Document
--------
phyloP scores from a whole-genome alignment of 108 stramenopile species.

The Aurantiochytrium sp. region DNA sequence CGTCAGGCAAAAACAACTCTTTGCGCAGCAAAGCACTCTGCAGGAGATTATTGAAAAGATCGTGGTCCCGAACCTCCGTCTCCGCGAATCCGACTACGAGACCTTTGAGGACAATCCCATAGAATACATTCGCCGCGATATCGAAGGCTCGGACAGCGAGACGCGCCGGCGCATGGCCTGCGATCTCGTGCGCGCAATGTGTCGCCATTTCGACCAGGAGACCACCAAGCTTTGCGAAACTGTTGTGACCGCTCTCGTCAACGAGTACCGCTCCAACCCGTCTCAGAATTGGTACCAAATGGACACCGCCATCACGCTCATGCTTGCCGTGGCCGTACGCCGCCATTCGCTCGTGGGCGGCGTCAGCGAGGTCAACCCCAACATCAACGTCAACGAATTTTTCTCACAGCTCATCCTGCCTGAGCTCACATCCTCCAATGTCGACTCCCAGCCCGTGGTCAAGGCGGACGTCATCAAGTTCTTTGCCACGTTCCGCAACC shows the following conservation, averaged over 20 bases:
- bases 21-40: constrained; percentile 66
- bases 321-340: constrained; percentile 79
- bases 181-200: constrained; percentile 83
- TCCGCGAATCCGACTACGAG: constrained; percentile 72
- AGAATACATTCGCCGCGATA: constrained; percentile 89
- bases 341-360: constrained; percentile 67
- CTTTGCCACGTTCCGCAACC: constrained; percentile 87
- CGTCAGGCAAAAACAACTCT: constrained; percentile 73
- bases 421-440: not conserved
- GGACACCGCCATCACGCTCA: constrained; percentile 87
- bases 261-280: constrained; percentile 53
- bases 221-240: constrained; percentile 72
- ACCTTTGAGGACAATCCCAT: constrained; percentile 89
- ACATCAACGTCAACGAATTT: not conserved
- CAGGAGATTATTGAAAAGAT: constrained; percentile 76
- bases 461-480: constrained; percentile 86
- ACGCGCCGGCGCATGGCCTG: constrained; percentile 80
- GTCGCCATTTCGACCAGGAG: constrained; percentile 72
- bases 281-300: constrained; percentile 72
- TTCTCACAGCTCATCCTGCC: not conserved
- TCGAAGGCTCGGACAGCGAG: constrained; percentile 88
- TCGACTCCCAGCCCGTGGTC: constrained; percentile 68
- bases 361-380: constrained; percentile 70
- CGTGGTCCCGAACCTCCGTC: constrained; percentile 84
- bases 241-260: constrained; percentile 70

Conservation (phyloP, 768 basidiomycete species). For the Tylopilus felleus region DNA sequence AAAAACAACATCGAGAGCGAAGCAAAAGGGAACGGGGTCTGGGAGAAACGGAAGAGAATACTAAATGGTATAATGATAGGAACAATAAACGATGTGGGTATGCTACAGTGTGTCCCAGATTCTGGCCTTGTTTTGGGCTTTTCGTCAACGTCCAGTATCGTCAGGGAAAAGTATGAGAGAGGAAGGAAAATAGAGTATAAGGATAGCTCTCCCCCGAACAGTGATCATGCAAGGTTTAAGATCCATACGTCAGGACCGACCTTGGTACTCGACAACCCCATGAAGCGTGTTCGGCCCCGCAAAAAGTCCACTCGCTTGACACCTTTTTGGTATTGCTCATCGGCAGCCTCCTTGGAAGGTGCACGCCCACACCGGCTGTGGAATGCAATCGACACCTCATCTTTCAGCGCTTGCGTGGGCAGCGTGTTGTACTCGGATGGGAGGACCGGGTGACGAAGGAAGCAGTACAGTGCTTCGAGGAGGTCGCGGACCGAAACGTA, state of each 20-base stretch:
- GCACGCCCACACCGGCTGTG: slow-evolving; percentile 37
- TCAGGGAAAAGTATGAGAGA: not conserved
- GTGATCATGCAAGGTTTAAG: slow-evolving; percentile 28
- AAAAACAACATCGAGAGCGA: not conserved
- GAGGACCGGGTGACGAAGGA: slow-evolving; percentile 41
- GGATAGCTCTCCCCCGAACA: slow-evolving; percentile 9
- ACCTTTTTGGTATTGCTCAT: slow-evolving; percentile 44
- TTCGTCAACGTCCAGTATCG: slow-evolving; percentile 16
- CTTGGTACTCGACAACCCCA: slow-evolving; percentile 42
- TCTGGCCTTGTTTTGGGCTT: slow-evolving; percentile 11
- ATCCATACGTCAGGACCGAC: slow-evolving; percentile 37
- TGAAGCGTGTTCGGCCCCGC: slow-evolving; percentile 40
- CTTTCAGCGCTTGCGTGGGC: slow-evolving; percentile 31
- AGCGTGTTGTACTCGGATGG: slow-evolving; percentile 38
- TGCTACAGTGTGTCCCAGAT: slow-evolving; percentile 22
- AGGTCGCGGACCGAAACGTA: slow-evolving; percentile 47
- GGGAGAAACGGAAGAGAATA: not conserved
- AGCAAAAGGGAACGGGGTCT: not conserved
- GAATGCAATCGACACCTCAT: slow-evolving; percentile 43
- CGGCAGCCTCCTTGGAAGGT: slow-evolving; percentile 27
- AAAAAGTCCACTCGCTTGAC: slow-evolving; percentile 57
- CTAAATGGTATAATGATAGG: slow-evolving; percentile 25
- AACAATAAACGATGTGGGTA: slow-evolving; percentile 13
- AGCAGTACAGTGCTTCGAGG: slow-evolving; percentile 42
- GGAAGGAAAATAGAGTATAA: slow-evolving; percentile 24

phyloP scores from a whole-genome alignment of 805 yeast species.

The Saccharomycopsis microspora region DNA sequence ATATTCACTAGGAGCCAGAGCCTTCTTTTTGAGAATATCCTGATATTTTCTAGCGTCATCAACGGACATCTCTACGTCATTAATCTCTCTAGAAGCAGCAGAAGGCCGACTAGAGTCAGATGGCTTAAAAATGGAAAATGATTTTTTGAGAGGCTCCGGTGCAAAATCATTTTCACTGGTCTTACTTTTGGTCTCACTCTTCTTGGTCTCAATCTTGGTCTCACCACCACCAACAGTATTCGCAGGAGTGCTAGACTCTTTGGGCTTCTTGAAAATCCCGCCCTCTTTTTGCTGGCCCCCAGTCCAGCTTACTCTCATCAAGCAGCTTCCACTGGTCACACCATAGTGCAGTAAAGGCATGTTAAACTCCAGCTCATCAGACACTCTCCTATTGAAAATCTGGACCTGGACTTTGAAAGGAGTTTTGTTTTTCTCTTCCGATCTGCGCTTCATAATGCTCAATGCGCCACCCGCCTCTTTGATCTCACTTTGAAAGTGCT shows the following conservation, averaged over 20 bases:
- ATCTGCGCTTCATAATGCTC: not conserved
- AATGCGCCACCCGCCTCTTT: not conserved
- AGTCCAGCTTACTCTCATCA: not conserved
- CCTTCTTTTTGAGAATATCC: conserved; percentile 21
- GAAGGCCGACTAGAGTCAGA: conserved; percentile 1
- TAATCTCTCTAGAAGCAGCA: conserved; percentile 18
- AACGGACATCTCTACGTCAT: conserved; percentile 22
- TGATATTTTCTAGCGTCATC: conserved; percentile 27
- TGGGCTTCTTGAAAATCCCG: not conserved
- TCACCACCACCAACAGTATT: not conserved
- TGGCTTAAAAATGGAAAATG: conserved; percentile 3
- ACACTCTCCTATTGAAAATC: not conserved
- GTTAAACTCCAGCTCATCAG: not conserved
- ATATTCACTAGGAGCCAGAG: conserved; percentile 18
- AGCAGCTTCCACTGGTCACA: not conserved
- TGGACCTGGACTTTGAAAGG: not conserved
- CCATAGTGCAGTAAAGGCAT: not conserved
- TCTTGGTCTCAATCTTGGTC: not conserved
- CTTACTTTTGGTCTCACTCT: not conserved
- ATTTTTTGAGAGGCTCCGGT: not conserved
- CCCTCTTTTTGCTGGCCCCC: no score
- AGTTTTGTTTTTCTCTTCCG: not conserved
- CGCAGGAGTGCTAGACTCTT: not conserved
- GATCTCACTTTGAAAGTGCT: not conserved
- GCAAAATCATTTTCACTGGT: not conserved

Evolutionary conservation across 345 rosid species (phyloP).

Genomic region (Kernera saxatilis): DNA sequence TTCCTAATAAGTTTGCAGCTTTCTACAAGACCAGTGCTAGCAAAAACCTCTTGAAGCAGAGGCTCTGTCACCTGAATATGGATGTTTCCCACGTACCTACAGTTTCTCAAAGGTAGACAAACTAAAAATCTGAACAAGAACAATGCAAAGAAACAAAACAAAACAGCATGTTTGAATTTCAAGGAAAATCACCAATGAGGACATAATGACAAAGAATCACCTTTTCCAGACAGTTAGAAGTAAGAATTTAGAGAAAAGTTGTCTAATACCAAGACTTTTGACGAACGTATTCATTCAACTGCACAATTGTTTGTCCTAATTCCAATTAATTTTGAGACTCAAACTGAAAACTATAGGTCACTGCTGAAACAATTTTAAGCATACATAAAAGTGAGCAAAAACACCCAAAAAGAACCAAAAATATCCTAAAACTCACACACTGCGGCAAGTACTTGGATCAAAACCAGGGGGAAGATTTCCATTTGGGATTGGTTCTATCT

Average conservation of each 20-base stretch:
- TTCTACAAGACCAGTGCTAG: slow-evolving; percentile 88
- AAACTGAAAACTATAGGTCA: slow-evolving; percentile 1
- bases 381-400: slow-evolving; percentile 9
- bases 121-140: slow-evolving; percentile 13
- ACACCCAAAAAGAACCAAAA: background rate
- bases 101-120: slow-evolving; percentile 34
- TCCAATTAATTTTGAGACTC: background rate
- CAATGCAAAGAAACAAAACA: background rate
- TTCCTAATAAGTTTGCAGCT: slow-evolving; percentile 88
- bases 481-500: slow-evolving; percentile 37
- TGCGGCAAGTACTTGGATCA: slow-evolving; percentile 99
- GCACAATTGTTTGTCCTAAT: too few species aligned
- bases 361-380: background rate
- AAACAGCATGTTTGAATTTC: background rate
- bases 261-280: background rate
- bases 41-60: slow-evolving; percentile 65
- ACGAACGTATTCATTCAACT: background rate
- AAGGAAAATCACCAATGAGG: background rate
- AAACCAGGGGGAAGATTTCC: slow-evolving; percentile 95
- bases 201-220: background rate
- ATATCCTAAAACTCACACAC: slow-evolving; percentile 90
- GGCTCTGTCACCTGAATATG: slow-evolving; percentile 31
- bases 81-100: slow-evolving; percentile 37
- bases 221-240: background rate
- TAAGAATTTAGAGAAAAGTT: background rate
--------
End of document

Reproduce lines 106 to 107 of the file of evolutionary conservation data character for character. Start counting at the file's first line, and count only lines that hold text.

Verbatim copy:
- bases 81-100: slow-evolving; percentile 37
- bases 221-240: background rate